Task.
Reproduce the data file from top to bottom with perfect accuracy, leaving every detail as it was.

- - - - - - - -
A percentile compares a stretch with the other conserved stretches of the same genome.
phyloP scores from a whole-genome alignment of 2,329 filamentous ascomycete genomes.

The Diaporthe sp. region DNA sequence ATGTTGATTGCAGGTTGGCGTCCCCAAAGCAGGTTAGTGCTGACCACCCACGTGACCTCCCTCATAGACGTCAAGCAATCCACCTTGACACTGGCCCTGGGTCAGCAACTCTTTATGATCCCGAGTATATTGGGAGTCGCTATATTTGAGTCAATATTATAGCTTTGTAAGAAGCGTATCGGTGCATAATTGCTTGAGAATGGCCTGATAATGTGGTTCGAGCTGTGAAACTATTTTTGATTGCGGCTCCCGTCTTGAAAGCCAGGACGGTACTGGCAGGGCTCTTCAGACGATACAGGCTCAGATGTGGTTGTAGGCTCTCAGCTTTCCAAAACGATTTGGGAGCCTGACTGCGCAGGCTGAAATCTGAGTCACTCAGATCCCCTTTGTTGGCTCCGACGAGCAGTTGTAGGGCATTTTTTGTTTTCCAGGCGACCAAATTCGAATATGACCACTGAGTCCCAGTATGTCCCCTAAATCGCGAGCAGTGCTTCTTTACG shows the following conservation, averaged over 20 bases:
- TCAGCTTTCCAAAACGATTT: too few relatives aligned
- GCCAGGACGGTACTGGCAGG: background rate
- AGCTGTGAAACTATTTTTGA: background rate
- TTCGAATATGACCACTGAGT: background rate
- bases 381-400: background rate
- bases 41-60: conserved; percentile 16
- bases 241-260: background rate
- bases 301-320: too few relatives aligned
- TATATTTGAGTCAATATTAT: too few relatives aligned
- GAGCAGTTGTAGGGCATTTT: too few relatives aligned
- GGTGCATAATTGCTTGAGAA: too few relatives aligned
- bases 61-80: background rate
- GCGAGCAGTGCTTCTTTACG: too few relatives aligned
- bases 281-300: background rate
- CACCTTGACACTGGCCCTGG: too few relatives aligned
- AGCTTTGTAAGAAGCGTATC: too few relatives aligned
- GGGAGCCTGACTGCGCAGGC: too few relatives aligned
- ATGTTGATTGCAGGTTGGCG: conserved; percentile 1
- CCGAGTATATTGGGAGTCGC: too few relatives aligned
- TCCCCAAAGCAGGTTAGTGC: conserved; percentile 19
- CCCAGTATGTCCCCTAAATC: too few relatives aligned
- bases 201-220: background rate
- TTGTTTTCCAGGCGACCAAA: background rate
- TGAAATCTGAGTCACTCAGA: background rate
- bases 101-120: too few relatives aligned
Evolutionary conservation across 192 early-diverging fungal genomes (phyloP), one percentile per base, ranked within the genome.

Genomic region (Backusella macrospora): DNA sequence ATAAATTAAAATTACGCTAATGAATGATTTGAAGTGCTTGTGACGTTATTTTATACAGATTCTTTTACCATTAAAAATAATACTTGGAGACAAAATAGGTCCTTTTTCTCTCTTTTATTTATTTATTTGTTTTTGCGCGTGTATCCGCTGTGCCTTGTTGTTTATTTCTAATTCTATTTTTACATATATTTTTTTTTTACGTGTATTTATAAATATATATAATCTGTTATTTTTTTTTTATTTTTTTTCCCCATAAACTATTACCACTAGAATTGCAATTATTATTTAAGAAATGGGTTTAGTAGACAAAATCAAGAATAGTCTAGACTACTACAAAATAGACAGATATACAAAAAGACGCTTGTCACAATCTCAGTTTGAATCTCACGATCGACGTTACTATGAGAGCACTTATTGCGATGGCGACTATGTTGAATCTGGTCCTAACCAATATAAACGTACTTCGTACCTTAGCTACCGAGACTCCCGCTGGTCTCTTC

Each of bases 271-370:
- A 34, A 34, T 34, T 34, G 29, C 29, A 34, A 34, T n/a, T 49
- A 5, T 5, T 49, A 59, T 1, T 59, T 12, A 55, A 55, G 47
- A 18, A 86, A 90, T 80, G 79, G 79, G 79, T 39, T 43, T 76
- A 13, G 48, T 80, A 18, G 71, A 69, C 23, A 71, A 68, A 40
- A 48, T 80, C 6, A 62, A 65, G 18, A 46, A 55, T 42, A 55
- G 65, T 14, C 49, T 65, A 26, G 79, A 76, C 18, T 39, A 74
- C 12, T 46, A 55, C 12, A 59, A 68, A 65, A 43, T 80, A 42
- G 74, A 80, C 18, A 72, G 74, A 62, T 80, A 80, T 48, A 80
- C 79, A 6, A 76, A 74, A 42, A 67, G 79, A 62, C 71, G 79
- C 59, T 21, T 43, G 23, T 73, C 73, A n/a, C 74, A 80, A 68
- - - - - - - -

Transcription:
A percentile compares a stretch with the other conserved stretches of the same genome.
phyloP scores from a whole-genome alignment of 2,329 filamentous ascomycete genomes.

The Diaporthe sp. region DNA sequence ATGTTGATTGCAGGTTGGCGTCCCCAAAGCAGGTTAGTGCTGACCACCCACGTGACCTCCCTCATAGACGTCAAGCAATCCACCTTGACACTGGCCCTGGGTCAGCAACTCTTTATGATCCCGAGTATATTGGGAGTCGCTATATTTGAGTCAATATTATAGCTTTGTAAGAAGCGTATCGGTGCATAATTGCTTGAGAATGGCCTGATAATGTGGTTCGAGCTGTGAAACTATTTTTGATTGCGGCTCCCGTCTTGAAAGCCAGGACGGTACTGGCAGGGCTCTTCAGACGATACAGGCTCAGATGTGGTTGTAGGCTCTCAGCTTTCCAAAACGATTTGGGAGCCTGACTGCGCAGGCTGAAATCTGAGTCACTCAGATCCCCTTTGTTGGCTCCGACGAGCAGTTGTAGGGCATTTTTTGTTTTCCAGGCGACCAAATTCGAATATGACCACTGAGTCCCAGTATGTCCCCTAAATCGCGAGCAGTGCTTCTTTACG shows the following conservation, averaged over 20 bases:
- TCAGCTTTCCAAAACGATTT: too few relatives aligned
- GCCAGGACGGTACTGGCAGG: background rate
- AGCTGTGAAACTATTTTTGA: background rate
- TTCGAATATGACCACTGAGT: background rate
- bases 381-400: background rate
- bases 41-60: conserved; percentile 16
- bases 241-260: background rate
- bases 301-320: too few relatives aligned
- TATATTTGAGTCAATATTAT: too few relatives aligned
- GAGCAGTTGTAGGGCATTTT: too few relatives aligned
- GGTGCATAATTGCTTGAGAA: too few relatives aligned
- bases 61-80: background rate
- GCGAGCAGTGCTTCTTTACG: too few relatives aligned
- bases 281-300: background rate
- CACCTTGACACTGGCCCTGG: too few relatives aligned
- AGCTTTGTAAGAAGCGTATC: too few relatives aligned
- GGGAGCCTGACTGCGCAGGC: too few relatives aligned
- ATGTTGATTGCAGGTTGGCG: conserved; percentile 1
- CCGAGTATATTGGGAGTCGC: too few relatives aligned
- TCCCCAAAGCAGGTTAGTGC: conserved; percentile 19
- CCCAGTATGTCCCCTAAATC: too few relatives aligned
- bases 201-220: background rate
- TTGTTTTCCAGGCGACCAAA: background rate
- TGAAATCTGAGTCACTCAGA: background rate
- bases 101-120: too few relatives aligned
Evolutionary conservation across 192 early-diverging fungal genomes (phyloP), one percentile per base, ranked within the genome.

Genomic region (Backusella macrospora): DNA sequence ATAAATTAAAATTACGCTAATGAATGATTTGAAGTGCTTGTGACGTTATTTTATACAGATTCTTTTACCATTAAAAATAATACTTGGAGACAAAATAGGTCCTTTTTCTCTCTTTTATTTATTTATTTGTTTTTGCGCGTGTATCCGCTGTGCCTTGTTGTTTATTTCTAATTCTATTTTTACATATATTTTTTTTTTACGTGTATTTATAAATATATATAATCTGTTATTTTTTTTTTATTTTTTTTCCCCATAAACTATTACCACTAGAATTGCAATTATTATTTAAGAAATGGGTTTAGTAGACAAAATCAAGAATAGTCTAGACTACTACAAAATAGACAGATATACAAAAAGACGCTTGTCACAATCTCAGTTTGAATCTCACGATCGACGTTACTATGAGAGCACTTATTGCGATGGCGACTATGTTGAATCTGGTCCTAACCAATATAAACGTACTTCGTACCTTAGCTACCGAGACTCCCGCTGGTCTCTTC

Each of bases 271-370:
- A 34, A 34, T 34, T 34, G 29, C 29, A 34, A 34, T n/a, T 49
- A 5, T 5, T 49, A 59, T 1, T 59, T 12, A 55, A 55, G 47
- A 18, A 86, A 90, T 80, G 79, G 79, G 79, T 39, T 43, T 76
- A 13, G 48, T 80, A 18, G 71, A 69, C 23, A 71, A 68, A 40
- A 48, T 80, C 6, A 62, A 65, G 18, A 46, A 55, T 42, A 55
- G 65, T 14, C 49, T 65, A 26, G 79, A 76, C 18, T 39, A 74
- C 12, T 46, A 55, C 12, A 59, A 68, A 65, A 43, T 80, A 42
- G 74, A 80, C 18, A 72, G 74, A 62, T 80, A 80, T 48, A 80
- C 79, A 6, A 76, A 74, A 42, A 67, G 79, A 62, C 71, G 79
- C 59, T 21, T 43, G 23, T 73, C 73, A n/a, C 74, A 80, A 68